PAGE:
24. appraiser

    appraiser NES Member

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    the 7 day transfer is only allowed IF YOU HAVE DISPOSED OF THE CAR THE PLATES CAME OFF OF.

    If it is sitting in your driveway, legally you can not do the 7 day transfer.

    People get jammed up on this all the time in small towns where the cops know what is in your driveway, and again if you have not checked off the boxes on the back of your registration that say I have disposed of this vehicle, and I want to transfer my plates..... and signed it, and some cop gets a hair across his/her backside, unregistered, uninsured, attaching improper plates is not something you want to try to clear up, especially with a $108 dollar tow bill and $35 a day storage until you show up with new plates, registration and insurance... because 99% of the tow yards are not releasing the car without it on orders of the Police dept that ordered it towed.
     
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  25. buckfarack

    buckfarack NES Member

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    Correct, although it’s rarely enforced unless as you mentioned a cop knows and has a hair across their ass. We tell people they have to dispose of the car but plenty of people transfer the plate, keep the car and then re register it again months or years down the road. I have never seen anyone have a problem at the RMV doing this. I decided as an insurance agency owner that our job is to insure cars not be the RMV police. I can’t force someone to get rid of the car and I can’t turn them away if they attempt to re register it. I warn them about using temporary out of state plates, taking a car w a dealer plate or not disposing of the car but at the end of the day we just insure it and if coverage is bound and they get jammed up with the popo/RMV it’s not our problem. And I have seen people pay dearly for attaching plates.
     
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  26. 42!

    42! NES Life Member NES Member

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    1. yes
    2. up to the leasing company what and how they want to charge you, Remember, you do NOT own the car, the leasing company does, you are leasing it. The owner is responsible for paying the tax. In this case they itemize the bill and pass the cost on to you. They could just as easily built the taxes into the lease payment. Of course if the owner didn't pay the taxes you could find yourself without a car to drive. On the other hand, if the deal was for you to pay the taxes directly, the leasing company could find themselve minus one car.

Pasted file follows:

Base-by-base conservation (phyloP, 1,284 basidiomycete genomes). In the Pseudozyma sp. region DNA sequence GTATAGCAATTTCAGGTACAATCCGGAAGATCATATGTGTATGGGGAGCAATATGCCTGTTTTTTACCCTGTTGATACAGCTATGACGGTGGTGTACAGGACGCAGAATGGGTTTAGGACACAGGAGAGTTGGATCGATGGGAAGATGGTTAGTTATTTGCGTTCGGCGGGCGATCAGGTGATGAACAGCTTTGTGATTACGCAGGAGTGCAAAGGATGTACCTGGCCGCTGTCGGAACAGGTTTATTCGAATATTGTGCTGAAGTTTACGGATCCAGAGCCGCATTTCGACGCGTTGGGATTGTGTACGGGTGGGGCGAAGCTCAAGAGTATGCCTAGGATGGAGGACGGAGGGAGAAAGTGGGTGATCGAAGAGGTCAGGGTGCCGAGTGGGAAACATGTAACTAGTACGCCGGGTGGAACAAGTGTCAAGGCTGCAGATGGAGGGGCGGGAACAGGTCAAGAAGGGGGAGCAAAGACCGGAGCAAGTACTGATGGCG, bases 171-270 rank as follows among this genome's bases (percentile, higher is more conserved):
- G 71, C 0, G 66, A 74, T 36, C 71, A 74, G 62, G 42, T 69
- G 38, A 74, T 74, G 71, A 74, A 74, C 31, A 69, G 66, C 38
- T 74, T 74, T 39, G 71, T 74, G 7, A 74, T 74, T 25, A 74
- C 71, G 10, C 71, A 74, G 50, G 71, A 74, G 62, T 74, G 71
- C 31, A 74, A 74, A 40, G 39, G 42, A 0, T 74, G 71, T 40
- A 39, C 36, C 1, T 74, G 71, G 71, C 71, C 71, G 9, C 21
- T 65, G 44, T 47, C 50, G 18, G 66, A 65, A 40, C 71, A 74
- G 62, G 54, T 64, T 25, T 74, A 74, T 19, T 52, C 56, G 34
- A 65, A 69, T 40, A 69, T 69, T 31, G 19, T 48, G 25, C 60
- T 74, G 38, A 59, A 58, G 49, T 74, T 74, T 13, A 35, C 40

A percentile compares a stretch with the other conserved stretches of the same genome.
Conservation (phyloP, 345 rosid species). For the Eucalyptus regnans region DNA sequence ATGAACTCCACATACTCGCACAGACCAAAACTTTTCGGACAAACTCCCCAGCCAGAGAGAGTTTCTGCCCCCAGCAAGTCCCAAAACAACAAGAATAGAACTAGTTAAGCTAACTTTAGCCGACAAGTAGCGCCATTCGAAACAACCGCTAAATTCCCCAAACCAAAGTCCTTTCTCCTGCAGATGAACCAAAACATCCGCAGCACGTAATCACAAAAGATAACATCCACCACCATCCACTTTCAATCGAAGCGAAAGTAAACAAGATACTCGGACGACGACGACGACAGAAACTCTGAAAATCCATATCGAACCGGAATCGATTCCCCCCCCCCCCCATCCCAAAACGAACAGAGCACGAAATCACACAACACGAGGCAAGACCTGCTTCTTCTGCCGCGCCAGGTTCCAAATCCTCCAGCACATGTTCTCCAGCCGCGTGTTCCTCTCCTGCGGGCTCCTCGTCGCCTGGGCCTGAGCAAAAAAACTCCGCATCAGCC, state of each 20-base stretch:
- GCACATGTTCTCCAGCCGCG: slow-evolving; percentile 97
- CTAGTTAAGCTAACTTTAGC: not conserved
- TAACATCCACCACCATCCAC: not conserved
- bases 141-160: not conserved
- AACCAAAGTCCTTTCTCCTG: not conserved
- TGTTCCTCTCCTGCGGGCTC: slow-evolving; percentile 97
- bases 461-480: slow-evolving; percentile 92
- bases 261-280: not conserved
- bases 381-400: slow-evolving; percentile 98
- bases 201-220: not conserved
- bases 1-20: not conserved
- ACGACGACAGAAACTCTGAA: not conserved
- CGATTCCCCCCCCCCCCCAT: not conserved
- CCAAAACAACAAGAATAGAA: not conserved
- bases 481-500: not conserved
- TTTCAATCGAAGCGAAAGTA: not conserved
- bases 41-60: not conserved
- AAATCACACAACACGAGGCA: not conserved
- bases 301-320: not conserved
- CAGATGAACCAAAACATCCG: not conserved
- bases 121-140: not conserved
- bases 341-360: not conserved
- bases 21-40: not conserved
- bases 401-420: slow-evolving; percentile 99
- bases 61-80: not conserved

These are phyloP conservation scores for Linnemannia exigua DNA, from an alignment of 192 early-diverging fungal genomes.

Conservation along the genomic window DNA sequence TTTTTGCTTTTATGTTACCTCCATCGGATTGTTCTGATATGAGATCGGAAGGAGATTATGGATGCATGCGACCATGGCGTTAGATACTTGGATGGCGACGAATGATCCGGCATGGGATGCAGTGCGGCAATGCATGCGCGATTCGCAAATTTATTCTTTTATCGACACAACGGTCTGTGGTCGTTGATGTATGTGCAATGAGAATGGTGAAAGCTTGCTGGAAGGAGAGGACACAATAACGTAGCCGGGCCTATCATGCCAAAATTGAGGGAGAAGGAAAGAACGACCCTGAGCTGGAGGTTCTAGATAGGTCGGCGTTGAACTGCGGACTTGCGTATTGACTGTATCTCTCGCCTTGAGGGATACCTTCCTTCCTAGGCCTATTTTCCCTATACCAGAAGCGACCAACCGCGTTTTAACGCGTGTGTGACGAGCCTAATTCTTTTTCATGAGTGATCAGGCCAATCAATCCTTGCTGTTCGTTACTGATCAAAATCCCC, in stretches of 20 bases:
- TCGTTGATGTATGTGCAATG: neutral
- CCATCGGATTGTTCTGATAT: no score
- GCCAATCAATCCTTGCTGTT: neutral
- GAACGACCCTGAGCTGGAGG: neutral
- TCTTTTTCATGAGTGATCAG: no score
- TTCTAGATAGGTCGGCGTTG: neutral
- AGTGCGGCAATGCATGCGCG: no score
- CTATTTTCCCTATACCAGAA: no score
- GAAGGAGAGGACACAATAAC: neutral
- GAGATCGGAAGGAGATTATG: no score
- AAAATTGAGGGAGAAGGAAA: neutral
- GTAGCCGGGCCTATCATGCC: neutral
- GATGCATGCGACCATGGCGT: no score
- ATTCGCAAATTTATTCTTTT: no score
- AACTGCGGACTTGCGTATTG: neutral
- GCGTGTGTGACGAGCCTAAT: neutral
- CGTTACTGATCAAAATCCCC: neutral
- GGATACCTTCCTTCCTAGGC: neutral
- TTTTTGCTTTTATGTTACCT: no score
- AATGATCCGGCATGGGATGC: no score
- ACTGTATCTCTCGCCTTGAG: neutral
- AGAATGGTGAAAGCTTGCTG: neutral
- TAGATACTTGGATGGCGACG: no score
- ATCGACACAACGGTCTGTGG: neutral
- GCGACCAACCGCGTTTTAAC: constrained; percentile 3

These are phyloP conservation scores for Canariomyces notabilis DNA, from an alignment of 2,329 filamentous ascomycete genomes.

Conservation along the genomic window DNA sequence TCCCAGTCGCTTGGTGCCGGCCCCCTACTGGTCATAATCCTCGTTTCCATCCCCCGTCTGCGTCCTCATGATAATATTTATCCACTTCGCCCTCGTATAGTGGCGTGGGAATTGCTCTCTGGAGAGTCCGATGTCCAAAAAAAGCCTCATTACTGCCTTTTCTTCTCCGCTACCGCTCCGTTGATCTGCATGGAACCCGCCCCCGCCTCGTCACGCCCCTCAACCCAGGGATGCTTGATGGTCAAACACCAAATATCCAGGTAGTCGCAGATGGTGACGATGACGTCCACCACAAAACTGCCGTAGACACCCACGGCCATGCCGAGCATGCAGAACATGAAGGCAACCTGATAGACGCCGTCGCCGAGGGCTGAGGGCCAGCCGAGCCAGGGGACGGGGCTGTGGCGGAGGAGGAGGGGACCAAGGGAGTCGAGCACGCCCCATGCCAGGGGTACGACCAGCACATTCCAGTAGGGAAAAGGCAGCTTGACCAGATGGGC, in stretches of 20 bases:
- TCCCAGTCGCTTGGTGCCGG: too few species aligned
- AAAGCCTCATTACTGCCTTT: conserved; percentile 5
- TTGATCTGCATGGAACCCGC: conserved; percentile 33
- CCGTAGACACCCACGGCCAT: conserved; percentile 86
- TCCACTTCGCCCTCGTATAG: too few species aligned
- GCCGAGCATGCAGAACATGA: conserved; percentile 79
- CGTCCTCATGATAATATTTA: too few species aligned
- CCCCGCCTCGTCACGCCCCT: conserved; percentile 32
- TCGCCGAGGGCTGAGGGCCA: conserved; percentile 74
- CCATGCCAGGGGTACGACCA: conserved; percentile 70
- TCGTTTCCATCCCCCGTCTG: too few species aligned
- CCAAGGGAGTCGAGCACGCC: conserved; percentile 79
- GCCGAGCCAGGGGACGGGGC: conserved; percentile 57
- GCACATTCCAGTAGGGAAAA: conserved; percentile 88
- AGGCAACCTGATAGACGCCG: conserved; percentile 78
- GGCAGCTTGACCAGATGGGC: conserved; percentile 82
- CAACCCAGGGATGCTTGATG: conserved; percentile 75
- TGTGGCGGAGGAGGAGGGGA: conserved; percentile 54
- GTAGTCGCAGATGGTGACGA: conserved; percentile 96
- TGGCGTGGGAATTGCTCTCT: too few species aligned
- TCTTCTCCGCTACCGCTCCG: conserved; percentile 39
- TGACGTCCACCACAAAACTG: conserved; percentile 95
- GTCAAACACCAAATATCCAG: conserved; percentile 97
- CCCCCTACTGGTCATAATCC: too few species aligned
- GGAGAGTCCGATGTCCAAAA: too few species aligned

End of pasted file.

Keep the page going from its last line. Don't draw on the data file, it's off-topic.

27. Synyster

    Synyster

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    Thanks everyone. Sounds like MA may not give the tax credit. So I'll have to pay taxes on the purchase price of the truck itself not including whatever they gave me for my trade in? Am I understanding correctly?
     
  28. buckfarack

    buckfarack NES Member

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    When you buy a vehicle from a private party the MA RMV charges sales tax based on the book value of the vehicle, not what you paid for it (assuming it doesn’t qualify for a gift/family transfer exemption). When you buy from a register dealer, even an out of state one, they charge based on the sale price of the vehicle.
     
  29. Racenet

    Racenet NES Member

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    So, what do they do when I, as a NH resident, drive my new car with temp NH plates into MA? Ticket me? Arrest me?
     
  30. buckfarack

    buckfarack NES Member

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    Of course not, this only applies to MA domiciled/registered vehicles. If you’re a MA resident who owns a car in MA then you’re required to follow MA motor vehicle registration laws.
     
    Last edited: Jul 20, 2019